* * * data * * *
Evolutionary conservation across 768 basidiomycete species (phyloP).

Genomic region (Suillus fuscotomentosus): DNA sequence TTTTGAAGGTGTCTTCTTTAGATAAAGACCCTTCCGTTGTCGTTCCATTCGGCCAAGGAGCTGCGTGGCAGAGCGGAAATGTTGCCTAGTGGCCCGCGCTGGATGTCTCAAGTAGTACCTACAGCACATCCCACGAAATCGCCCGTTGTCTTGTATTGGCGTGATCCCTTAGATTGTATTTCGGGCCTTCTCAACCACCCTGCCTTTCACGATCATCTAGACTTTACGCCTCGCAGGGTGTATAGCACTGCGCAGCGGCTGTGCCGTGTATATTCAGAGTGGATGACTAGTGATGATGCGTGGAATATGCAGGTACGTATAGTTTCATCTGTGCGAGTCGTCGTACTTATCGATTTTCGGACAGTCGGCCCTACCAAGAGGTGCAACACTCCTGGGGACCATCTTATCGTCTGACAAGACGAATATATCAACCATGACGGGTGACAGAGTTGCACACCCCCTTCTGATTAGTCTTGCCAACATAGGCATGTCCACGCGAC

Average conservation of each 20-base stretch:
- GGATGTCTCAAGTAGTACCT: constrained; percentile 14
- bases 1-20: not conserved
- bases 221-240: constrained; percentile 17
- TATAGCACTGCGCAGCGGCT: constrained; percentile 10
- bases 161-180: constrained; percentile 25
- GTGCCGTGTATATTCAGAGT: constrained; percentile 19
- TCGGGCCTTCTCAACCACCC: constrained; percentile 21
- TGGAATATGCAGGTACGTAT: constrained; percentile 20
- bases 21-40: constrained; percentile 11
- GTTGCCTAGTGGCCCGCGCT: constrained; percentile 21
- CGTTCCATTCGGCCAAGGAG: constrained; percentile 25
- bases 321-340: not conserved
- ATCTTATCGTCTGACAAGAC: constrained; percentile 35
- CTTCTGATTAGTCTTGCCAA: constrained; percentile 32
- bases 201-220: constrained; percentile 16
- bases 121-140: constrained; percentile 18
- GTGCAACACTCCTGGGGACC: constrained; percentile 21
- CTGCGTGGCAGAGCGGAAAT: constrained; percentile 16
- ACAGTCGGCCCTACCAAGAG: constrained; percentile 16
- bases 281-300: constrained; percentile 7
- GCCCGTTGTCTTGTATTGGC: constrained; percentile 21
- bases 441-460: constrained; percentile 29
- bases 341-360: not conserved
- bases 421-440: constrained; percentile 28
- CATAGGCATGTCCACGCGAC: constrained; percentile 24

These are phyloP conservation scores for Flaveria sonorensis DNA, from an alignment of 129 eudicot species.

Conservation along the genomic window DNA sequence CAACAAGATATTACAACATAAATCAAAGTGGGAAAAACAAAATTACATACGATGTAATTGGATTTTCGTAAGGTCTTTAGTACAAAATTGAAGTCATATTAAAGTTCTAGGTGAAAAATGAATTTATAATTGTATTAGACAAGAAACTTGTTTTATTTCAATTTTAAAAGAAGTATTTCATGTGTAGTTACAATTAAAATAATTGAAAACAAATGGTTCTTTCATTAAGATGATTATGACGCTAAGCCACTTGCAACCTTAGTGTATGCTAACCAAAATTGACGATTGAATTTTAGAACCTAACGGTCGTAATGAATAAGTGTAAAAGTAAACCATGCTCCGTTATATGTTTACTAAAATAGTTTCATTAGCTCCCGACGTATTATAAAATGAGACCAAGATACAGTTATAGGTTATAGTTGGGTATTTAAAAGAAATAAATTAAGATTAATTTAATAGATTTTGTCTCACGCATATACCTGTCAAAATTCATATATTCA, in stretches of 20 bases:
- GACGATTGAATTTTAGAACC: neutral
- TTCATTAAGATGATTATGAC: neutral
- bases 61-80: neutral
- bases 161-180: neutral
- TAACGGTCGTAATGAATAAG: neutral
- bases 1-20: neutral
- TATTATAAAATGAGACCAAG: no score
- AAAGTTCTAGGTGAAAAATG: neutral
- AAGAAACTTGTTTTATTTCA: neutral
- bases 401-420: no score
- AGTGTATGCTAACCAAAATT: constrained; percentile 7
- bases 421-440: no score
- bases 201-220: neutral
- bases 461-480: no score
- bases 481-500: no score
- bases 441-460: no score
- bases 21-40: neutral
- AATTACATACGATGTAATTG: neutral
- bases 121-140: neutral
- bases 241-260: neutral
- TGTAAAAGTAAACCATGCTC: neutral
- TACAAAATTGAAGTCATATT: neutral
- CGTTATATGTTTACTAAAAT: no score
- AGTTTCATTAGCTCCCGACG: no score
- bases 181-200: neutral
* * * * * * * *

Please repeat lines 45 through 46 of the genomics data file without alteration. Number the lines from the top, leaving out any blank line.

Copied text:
- bases 481-500: no score
- bases 441-460: no score